Connecting to a Remoting SDK Server

Remoting SDK for Cocoa comes with the Service Importer tool that makes it really easy to connect your Cocoa apps to a Remoting SDK server, essentially turning them into a client app.

Open Service Importer, and either specify the URL of your remote server (complete with port and path to RODL, so commonly that will end in :8099/bin) or alternatively browse for a local .RODL file on disk:

This will open a new document window, import the services and types from the RODL or the remote server, and show the resulting code.

Using the first popup button, you can choose the target platform and language you want to generate code for. Pick either "Swift (Xcode)" or "Objective-C (Xcode)", which are the first two items (Service Importer also supports generating code for the other platforms, and for other languages on the Cocoa platform).

The second popup lets you preview the different files, if you chose a language where multiple files would be generated for the import (such as the .h and .m files for Objective-C).

Adding the Files to your Project

Click the "Save files button to generate the code on disk. Browse for your project's location, have the files saved into the same folder, and then simply drag them from Finder into Xcode to add them to your project.

Note that the _ServerAccess file, discussed below, will only be saved if it does not already exist. All other Interface files will be overwritten during save.

If this is your first use of Remoting SDK in your project, you will also want drag a reference to RemObjectsSDK.framework (located in the folder where you installed Remoting SDK to your project, as well.

Make sure to pick the right version for your platform (i.e. Mac, iOS, tvOS or watchOS). Each version (except for Mac) of the framework is a fat binary that includes all device and simulator architectures for the respective platform.

The Files

Let's look at the generated files, of which there are three:

  • a .remoteRODL file
  • an _Intf file (or file pair, for Objective-C)
  • a _ServerAccess file (or file pair)

The YourServer.remoteRODL File is a small XML file that serves as the link between your project and the remote server, for this conversion and for future updates. Essentially, it just contains the URL of your server (or of the local .RODL file, if you selected one), and is provided for easy access to working with the server from the IDE. For example, you can update your code to changes in the server via this file, as explained in the Working with .remoteRODL Files topic.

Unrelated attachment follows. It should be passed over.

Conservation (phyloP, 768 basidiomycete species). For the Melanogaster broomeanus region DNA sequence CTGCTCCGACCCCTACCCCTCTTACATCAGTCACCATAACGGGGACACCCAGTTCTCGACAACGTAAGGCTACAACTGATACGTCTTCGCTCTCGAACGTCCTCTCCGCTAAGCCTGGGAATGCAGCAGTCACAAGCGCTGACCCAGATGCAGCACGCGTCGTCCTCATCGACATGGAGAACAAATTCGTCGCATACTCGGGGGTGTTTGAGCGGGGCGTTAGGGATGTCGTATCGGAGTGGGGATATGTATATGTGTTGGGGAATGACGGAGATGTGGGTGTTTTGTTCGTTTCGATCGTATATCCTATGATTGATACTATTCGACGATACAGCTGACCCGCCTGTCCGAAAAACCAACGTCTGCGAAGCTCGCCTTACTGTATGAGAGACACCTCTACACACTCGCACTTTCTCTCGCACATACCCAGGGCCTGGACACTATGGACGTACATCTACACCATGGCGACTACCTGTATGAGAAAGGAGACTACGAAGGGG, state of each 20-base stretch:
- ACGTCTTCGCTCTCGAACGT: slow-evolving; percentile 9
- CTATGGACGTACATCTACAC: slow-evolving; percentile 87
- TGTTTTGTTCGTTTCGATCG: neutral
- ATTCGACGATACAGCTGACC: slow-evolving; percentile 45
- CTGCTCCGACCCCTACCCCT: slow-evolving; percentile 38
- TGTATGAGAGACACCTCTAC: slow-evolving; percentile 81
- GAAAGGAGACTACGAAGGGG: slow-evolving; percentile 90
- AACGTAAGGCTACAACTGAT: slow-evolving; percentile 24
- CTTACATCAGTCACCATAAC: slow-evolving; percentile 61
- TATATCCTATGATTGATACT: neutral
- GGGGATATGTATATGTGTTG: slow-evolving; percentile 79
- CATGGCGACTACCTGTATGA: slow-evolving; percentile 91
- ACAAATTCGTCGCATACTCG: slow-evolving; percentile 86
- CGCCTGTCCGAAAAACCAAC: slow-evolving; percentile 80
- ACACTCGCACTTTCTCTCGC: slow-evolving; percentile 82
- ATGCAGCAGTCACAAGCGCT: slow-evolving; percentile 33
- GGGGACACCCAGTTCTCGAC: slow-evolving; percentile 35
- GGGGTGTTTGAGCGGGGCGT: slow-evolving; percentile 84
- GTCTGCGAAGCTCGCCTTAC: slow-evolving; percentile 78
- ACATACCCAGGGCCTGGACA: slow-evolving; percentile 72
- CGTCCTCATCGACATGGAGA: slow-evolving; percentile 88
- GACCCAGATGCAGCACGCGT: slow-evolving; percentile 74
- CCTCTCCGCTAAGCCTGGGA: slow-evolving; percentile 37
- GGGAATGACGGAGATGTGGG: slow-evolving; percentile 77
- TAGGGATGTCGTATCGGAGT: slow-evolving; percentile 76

The YourServer_Intf source file contains code generated by Remoting SDK to let you interact with the server. This includes interfaces/protocols for all the Remote Services exposed by your server, as well as any helper types these services use, such as custom enums or structs. You should not touch the code in this file, as it will be re-generated (thus losing any changes you make to it) when you update it to changes on the server. You can read more about _Intf files here.

Finally, the YourServer_ServerAccess source file contains a small helper class that provides a convenient starting point for encapsulating the access to your server from within your client app. Once created, this file becomes "yours", and you will most likely expand it to expose functionality more specific to your concrete server.

The ServerAccess class is merely a suggestion and an assistance to get you started, you can feel free to simply remove the file from your project if you want to structure your server access differently within the client app.

The ServerAccess Class

Let's have a closer look at what's inside the ServerAccess class.

This class will differ sightly between the platforms, in order to best fit in with the design patterns and paradigms that make sense on .NET vs. Cocoa vs. Java vs. Delphi. But the principle is the same: It's a singleton class with a single instance, accessible via a static Instance or sharedInstance property. It encapsulates your server URL and all the Remoting SDK components needed for the communication, such as the Client Channel and Message instances.

For each service exposed by your remote server, ServerAccess exposes a public property that gives you easy access to a ready-to-use Proxy class for that service. So all you need to do to make remote calls is to access those properties and call your service methods on them.

If your server uses Authentication via a LoginService, ServerAccess will already have that hooked up, and include a stub where you can implement your actual login logic and connect it to any login UI, where needed.

Of course it is up to you to decide which aspects of the pre-generated ServerAccess fit your application's design and which need changing. For example, you might not want to expose all service proxies publicly, but instead encapsulate access to certain services with bespoke wrapper methods you add to ServerAccess yourself.